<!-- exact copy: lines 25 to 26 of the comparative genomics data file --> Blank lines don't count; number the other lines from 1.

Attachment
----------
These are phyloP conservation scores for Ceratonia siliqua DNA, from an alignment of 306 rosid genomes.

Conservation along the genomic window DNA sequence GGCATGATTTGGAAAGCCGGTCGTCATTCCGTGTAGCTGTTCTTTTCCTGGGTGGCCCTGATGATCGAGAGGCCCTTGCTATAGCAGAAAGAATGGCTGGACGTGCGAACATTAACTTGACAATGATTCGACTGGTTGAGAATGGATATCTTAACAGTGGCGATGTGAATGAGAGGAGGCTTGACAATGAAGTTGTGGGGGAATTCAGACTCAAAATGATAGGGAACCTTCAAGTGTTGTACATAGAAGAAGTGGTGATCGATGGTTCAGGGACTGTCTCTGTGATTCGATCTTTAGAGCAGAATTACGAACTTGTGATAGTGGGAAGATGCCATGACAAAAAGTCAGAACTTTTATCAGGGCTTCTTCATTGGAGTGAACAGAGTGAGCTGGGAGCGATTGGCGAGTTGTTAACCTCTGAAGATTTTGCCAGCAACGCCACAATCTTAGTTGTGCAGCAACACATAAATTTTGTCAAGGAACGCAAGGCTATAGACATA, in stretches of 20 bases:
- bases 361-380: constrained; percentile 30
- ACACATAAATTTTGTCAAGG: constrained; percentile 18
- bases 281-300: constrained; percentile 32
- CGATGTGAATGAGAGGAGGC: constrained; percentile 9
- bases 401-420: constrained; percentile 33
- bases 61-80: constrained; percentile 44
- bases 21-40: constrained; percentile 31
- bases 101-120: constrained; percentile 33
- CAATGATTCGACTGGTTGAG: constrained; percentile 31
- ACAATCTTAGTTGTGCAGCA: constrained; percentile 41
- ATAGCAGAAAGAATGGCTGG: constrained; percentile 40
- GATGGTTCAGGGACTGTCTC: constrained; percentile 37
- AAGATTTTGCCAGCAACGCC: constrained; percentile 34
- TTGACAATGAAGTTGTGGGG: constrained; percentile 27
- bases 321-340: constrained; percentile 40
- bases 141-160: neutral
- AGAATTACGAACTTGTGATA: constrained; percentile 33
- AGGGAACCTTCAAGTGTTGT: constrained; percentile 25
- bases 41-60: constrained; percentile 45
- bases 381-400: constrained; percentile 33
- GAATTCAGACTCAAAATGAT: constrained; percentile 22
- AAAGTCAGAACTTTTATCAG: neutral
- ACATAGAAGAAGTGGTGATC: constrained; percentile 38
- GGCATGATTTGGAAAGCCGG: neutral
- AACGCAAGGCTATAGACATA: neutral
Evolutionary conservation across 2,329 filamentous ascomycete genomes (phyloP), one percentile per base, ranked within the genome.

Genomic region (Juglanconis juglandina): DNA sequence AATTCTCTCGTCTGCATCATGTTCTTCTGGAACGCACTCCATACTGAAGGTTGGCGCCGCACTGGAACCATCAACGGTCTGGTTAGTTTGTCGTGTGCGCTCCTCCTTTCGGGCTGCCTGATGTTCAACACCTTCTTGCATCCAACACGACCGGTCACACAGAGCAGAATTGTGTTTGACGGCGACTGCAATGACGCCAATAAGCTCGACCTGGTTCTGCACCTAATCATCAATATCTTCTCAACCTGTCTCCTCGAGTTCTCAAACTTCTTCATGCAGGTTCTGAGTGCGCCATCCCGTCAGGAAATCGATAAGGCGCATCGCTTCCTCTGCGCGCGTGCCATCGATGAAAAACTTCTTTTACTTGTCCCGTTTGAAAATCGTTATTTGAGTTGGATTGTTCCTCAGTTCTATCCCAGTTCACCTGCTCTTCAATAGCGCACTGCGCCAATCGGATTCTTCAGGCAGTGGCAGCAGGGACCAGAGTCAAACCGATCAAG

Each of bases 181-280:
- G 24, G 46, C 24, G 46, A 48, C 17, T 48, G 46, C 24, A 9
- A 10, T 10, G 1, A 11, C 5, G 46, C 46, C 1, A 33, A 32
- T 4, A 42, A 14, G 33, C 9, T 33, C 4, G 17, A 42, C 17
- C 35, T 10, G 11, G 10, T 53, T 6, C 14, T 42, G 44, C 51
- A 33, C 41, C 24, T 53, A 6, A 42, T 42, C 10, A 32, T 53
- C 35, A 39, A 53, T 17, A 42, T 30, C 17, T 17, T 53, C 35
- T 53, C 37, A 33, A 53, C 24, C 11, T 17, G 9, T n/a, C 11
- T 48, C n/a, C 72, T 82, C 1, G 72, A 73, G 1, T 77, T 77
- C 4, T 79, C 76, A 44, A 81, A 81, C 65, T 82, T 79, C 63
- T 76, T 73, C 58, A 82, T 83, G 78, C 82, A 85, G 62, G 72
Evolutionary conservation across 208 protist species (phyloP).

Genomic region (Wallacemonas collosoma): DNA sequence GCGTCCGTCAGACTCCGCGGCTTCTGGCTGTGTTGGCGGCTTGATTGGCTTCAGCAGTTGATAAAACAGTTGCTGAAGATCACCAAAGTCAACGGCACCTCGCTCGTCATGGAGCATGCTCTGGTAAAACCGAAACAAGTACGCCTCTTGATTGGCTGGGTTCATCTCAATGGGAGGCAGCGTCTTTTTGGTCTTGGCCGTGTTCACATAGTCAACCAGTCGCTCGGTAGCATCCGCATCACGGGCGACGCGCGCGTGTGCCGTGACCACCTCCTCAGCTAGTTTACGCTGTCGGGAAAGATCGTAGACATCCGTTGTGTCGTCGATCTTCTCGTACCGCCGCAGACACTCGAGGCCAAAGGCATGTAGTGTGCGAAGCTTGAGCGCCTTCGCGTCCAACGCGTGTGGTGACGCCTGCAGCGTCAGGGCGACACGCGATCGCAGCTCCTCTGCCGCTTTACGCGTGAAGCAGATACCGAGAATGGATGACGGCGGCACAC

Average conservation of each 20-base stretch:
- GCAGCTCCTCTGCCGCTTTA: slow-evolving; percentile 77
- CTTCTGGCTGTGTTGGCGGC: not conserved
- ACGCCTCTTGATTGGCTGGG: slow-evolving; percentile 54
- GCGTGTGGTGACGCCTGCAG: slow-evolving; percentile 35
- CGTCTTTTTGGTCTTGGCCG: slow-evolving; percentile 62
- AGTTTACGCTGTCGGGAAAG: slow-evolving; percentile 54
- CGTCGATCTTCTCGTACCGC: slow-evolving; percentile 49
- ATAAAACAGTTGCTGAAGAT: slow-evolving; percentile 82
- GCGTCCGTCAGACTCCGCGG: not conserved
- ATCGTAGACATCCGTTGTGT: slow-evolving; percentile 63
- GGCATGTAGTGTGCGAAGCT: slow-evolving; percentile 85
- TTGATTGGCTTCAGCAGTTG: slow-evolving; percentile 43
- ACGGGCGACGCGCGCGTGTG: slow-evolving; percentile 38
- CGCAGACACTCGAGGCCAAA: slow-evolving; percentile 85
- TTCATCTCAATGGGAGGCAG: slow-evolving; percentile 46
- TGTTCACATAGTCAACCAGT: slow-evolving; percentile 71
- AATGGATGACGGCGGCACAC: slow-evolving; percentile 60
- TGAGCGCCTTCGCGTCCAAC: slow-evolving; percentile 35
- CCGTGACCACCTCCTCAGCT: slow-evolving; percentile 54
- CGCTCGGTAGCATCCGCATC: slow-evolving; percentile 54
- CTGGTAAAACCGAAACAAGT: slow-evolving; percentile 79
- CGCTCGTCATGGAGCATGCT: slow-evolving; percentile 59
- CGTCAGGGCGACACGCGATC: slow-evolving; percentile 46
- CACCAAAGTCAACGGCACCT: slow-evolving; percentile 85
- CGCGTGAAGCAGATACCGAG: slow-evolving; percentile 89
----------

- ACATAGAAGAAGTGGTGATC: constrained; percentile 38
- GGCATGATTTGGAAAGCCGG: neutral